- In Poblacion, check out Tambai Yakitori for pre-dinner tapas, El Chupacabra or Senor Pollo for Latin American meals, then end the night at A’toda Madre Tequila Bar.
If you prefer to experience a younger, fresher version of Makati, head to Quezon City instead.
The Katipunan area in Quezon City caters to students and families, so there’s none of the slightly sketchy spots you’ll come across in Makati. There are several schools in the area, which has encouraged all sorts of cafes, kitschy shops, and concept restaurants to pop up around the area.
- Take a morning stroll around the acacia-lined campus of UP Diliman. Start at Quezon Hall to see the Oblation, walk around the academic oval to see the buildings reflective of various architectural styles, then visit the Carillon Plaza.
- Still within the campus, check out the Parish of the Holy Sacrifice which houses the works of four National Artists. While you’re there, look for Mang Larry’s Isawan and try the local delicacy: barbecued pig or chicken intestines (isaw).
- Walk to the Sunken Garden and chill with the university students (maybe watch a Frisbee game or witness a public proposal).
- For afternoon snacks or dinner, you can walk to the UP Town Center. You can also do a bit of shopping there, as well as people/dog-watching.
- If you have more time, check out the following food parks: The Yard at Xavierville (near Katipunan area) and Crave Park in Marikina (a 30-45-minute cab ride from Katipunan).
Day trips from Metro Manila
Here are more day trips you can take from Metro Manila:
- Mt. Pinatubo Hike – Mt. Pinatubo is an active volcano in Tarlac, a province northwest of Manila. Its last eruption in 1991 devastated nearby towns and villages. Now open to the adventurous public, it usually starts with an hour-long ride on a jeep through vast lands of volcanic ash, ending with magnificent views of the crater lake.
- Taal Crater Lake Trekking – If you want a more relaxing trek, go to Taal instead. It’s far less demanding than hiking in Mt. Pinatubo, and you get to enjoy views just as beautiful.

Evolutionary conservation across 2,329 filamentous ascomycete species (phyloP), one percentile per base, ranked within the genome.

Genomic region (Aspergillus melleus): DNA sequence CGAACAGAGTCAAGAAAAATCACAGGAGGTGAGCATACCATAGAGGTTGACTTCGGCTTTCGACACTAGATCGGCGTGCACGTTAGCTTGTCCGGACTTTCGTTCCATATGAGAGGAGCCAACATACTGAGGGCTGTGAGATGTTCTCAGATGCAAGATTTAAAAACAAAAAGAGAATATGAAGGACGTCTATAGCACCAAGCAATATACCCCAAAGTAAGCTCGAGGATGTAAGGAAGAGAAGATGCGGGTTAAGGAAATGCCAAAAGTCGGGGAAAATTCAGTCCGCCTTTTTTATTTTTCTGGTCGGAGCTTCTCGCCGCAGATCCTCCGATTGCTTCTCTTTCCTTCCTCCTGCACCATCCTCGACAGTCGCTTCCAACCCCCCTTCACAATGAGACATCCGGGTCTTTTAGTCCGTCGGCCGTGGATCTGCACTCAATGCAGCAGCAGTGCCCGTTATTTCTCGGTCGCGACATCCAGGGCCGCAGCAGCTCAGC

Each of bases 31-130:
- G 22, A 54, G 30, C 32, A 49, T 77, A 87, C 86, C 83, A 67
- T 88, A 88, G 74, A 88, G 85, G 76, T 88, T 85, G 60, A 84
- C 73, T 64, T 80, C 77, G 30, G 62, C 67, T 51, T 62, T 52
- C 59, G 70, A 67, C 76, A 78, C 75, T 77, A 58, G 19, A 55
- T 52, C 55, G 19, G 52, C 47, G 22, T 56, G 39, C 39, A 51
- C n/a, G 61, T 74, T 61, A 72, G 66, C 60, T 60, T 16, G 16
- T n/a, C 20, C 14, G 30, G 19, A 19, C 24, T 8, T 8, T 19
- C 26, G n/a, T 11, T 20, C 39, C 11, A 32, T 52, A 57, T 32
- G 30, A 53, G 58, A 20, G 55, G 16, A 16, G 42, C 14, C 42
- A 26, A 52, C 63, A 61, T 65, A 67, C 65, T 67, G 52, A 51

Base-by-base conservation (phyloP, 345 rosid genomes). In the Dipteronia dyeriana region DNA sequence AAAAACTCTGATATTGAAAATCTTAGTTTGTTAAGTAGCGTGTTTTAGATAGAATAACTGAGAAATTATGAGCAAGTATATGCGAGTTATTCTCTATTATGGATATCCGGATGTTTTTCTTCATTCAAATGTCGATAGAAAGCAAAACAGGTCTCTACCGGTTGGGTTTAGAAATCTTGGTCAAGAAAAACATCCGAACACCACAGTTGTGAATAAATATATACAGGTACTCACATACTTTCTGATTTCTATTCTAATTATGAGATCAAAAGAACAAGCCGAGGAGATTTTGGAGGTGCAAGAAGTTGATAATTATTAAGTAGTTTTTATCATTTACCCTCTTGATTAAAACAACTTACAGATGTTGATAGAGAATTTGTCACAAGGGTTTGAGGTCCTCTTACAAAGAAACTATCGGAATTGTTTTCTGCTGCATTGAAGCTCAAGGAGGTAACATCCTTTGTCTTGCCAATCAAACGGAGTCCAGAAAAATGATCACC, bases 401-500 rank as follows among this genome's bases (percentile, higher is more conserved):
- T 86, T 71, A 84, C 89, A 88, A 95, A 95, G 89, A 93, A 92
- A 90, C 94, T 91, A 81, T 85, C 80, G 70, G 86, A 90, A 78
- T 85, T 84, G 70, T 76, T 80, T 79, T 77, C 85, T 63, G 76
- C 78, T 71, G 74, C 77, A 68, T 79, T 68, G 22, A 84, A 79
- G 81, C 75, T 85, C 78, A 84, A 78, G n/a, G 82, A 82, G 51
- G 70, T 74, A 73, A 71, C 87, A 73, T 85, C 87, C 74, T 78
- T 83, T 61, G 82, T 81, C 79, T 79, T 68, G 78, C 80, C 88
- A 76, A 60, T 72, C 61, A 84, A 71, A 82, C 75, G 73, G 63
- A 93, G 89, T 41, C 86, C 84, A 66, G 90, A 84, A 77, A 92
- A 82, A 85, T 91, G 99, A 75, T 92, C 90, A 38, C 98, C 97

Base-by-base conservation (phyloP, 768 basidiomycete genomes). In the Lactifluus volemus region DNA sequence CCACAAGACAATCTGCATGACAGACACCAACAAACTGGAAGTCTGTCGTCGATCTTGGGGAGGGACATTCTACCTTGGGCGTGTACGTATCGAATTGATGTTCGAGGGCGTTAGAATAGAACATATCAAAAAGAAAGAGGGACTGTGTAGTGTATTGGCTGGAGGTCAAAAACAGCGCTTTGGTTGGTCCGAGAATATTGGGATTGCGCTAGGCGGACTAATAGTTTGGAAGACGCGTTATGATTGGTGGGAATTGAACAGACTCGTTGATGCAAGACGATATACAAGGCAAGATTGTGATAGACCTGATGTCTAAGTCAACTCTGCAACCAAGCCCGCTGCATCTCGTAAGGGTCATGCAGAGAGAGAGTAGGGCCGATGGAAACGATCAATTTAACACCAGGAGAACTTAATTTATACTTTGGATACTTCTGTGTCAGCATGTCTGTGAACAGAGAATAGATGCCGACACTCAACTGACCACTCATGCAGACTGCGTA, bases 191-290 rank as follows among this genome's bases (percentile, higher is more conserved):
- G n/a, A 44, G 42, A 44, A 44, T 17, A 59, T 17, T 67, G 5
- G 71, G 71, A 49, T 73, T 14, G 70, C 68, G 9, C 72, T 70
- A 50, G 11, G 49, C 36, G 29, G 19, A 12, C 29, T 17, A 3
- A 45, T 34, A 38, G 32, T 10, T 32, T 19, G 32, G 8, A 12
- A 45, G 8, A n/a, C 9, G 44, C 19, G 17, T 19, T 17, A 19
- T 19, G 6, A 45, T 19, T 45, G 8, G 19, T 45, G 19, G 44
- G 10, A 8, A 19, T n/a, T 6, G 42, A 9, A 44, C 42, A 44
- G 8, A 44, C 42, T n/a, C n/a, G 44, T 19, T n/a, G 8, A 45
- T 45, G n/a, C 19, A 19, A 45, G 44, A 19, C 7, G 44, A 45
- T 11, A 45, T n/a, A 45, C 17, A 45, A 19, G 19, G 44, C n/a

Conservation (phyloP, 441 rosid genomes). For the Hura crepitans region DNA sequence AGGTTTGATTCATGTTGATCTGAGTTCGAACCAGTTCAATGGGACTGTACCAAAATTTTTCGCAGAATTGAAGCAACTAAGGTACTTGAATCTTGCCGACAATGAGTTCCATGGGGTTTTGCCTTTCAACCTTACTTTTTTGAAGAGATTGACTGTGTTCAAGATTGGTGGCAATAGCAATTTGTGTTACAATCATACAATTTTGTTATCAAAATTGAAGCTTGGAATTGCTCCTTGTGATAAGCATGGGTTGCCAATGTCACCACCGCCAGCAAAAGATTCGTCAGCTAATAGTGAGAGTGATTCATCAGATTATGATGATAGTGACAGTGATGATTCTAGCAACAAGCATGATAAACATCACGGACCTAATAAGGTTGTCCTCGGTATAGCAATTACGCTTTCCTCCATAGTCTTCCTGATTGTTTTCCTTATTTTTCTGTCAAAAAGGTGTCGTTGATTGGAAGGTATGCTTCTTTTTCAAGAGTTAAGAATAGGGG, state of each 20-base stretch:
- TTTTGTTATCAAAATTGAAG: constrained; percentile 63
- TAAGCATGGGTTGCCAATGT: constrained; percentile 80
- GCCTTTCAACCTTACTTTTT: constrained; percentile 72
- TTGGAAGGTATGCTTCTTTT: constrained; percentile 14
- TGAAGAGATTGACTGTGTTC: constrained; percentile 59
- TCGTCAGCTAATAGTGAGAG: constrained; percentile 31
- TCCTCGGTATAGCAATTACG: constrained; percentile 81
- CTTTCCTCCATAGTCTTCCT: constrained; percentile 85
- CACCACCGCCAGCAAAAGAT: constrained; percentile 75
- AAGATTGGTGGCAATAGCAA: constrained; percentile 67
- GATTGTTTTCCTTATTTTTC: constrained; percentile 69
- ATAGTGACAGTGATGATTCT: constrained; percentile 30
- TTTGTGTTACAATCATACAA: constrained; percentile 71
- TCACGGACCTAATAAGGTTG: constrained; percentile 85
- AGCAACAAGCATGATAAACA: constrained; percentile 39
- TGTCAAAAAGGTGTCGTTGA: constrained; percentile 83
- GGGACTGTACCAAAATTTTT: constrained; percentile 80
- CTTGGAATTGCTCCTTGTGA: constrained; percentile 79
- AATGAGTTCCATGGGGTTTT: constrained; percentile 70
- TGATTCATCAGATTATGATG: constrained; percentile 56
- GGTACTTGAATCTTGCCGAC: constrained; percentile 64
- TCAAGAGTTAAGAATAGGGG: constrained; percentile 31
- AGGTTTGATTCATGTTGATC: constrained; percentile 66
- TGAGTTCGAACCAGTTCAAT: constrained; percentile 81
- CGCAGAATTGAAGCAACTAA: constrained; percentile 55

Manila and Beyond – Tourist map
Use the Google map below to find all the spots mentioned in this guide.
Quick guide to planning your trip
Are you ready to get lost in Manila’s streets? Here are some tips for your stay.
Getting there and around
The majority of international flights to the Philippines go to the NAIA terminals in Metro Manila.
You’ll see A LOT of different kinds of transportation within Metro Manila – trains, taxis, buses, jeepneys, tricycles, pedicabs, motorcycles, etc.
Public transportation can be a bit tricky, especially for first-time visitors. Taxis are relatively cheap – just make sure to ask the driver to use the meter. You can also use Uber within Metro Manila or get your own private car (get one with a driver because city traffic is crazy!).
The metro rail lines are convenient and fast: here’s a map to help you find your way around.
Where to stay – accommodations in Manila
If you only have a couple of days to spend in Metro Manila, it’s best to stay in Manila city proper, especially if you’re going to visit Intramuros and Binondo. I highly suggest that you book your first few nights’ stay in advance, as walking around Manila in search of a place to stay isn’t a very fun experience.
If you’re traveling soon, check out these real-time hotel deals in Manila.
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I hope this guide helps you make the most of your stay in Manila. You can pin and bookmark it for later use or share with a friend. If you have any questions, you can ask me in the comments or contact me and I’ll see how I can help.
(Photo credits: Manila skyline by Eric Oebanda, Manila bay by eralviz, Binondo street and Binondo church by Krista Garcia, Fort Santiago, San Agustin Church, and Makati city by Jorge Lascar, Frog legs by Sibikot, Quezon Hall by Miguel del Rosario. All Creative Commons.)